Friday, May 27, 2022

Songs about Lawyers #5: "Don't Be a Lawyer"

Burl Moseley

     Songs about Lawyers Week concludes with a bang. Thank you for indulging me. 

     In case you didn't check out the Justia web site mentioned yesterday, let me plug one can't-miss song from their round-up, the joyful, pointed and altogether true "Don't Be a Lawyer" performed by Burl Moseley during season four of the CW show "Crazy Ex-Girlfriend."
     This is too much  fun to overlook. Great production values, solid dancing, true lyrics: "The job is inherently crappy/that's why you've never met a lawyer's who's happy."
     Here's an irony: Moseley, made his TV debut on "Law & Order."
     Although, despite all the shade tossed on the profession, in this and the other songs I've featured this week, there is deep dark secret that I've noticed manifested by the actual lawyers I've come to know: many people love the work. Some are really well paid. And a few even manage to do some good, from time to time. There, I said it.


  1. Loved Crazy Ex-Girlfriend. So many witty musical interludes. My favorite is Let’s Have Intercourse (if I can use that word here).

    I, too, know several lawyers who are decent (or better) people and like what they do.

    1. Crazy Ex-Grilfriend was brilliant. I was sad when it ended.

      Great song Neil, I'd forgotten about it.

      I've known happy, healthy, balanced lawyers as well as some who were unhappy, unethical, and/or unhelpful.

  2. My connection to Chicago started with my son’s admission to Northwestern’s Law School. Everyone asked him, “What kind of law do you intend to practice.” His answer was always, “I’m not sure.”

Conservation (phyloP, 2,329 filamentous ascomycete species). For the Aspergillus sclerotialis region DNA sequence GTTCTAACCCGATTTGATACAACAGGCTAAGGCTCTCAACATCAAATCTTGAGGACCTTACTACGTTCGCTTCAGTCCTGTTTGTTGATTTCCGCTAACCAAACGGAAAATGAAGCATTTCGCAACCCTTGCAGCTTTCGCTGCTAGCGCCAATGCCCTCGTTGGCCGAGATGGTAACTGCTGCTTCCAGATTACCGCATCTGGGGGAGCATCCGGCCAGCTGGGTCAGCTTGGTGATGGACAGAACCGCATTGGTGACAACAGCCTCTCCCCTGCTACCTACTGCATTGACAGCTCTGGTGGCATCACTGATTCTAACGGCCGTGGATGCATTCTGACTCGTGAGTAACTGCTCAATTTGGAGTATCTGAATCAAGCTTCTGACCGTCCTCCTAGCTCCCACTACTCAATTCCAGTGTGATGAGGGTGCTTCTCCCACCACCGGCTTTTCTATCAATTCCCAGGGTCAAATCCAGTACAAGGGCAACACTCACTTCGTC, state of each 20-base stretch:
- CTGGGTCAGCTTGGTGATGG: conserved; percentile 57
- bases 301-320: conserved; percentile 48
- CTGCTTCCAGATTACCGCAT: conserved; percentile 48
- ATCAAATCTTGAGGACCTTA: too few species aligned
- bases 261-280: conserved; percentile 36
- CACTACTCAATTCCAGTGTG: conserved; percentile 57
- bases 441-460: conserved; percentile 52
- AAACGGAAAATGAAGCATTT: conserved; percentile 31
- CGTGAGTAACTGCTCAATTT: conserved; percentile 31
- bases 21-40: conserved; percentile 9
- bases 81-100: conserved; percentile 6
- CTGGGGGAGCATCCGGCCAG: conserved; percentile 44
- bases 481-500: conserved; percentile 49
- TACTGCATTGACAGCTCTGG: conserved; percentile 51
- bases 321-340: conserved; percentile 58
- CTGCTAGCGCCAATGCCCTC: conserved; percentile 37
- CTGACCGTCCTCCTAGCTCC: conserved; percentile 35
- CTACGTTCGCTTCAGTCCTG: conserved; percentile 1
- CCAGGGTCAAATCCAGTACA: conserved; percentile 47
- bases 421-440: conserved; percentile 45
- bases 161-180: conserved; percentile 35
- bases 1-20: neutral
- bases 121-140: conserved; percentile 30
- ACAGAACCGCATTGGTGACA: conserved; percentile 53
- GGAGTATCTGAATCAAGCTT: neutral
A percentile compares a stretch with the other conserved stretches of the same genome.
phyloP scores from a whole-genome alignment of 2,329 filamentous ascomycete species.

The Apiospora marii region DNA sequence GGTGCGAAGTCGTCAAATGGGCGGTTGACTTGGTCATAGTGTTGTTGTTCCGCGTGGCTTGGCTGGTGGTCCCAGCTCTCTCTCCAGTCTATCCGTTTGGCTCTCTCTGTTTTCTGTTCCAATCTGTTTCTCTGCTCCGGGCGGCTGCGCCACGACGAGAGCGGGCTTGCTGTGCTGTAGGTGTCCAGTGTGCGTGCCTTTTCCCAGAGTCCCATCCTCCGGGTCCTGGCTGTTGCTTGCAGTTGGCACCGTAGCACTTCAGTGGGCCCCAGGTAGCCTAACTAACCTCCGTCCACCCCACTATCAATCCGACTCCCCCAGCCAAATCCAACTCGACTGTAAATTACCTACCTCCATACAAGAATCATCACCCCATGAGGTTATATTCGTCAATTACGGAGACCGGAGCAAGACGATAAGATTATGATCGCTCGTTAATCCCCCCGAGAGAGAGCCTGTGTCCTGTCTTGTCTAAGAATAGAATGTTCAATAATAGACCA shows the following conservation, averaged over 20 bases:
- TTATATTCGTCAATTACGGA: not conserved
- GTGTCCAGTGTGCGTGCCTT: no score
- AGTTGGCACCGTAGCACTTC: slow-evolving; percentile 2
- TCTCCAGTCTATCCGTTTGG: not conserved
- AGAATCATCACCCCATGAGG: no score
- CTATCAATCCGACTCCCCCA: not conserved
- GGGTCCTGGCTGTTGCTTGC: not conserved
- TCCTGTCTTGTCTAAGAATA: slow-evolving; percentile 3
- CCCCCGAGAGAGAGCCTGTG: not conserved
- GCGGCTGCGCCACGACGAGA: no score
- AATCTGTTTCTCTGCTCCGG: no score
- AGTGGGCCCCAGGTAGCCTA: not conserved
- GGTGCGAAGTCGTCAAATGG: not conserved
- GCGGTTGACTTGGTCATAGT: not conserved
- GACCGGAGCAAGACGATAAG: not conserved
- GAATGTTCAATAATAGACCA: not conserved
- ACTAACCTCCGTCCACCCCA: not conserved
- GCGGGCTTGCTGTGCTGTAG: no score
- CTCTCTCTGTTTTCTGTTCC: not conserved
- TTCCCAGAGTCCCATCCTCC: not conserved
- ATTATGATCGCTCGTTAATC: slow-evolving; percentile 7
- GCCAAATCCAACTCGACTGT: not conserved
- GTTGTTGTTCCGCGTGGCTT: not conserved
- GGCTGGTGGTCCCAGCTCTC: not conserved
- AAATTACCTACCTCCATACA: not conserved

After one and a half years of getting A’s and B’s he still didn’t have an answer. Rather than finishing and maybe using the degree for something else he followed his heart and now teaches in Chicago.
    Best decision he ever made.

  3. Studs Terkel (1912-2008) received his undergraduate degree in 1932 and a J.D. degree from the University of Chicago in 1934 (and was admitted to the Illinois Bar the following year). But he decided that instead of practicing law, he wanted to be a concierge at a hotel, and he soon joined a theater group.

    Studs was a leftist who joined the WPA's Federal Writers' Project, working in radio. He did voicing on soap opera productions, announced news and sports, was a jazz DJ in the 40s, and wrote radio scripts and advertisement spots. He was briefly on network TV (in the early 50s) before becoming a writer, historian, actor, and radio broadcaster.

    Studs received the Pulitzer Prize for General Non-Fiction in 1985 (for "The Good War"). He is best known for his oral histories of ordinary Americans, and for his radio show on WFMT, which aired for 45 years. Not a bad track record for a lawyer who never practiced.

  4. Fun video, entertaining but as big an exaggeration as a Trump media event. The three lawyers I know best, one a partner in a major firm, and two public defenders, one who is a sitting Cook County judge, are all exceedingly happy.


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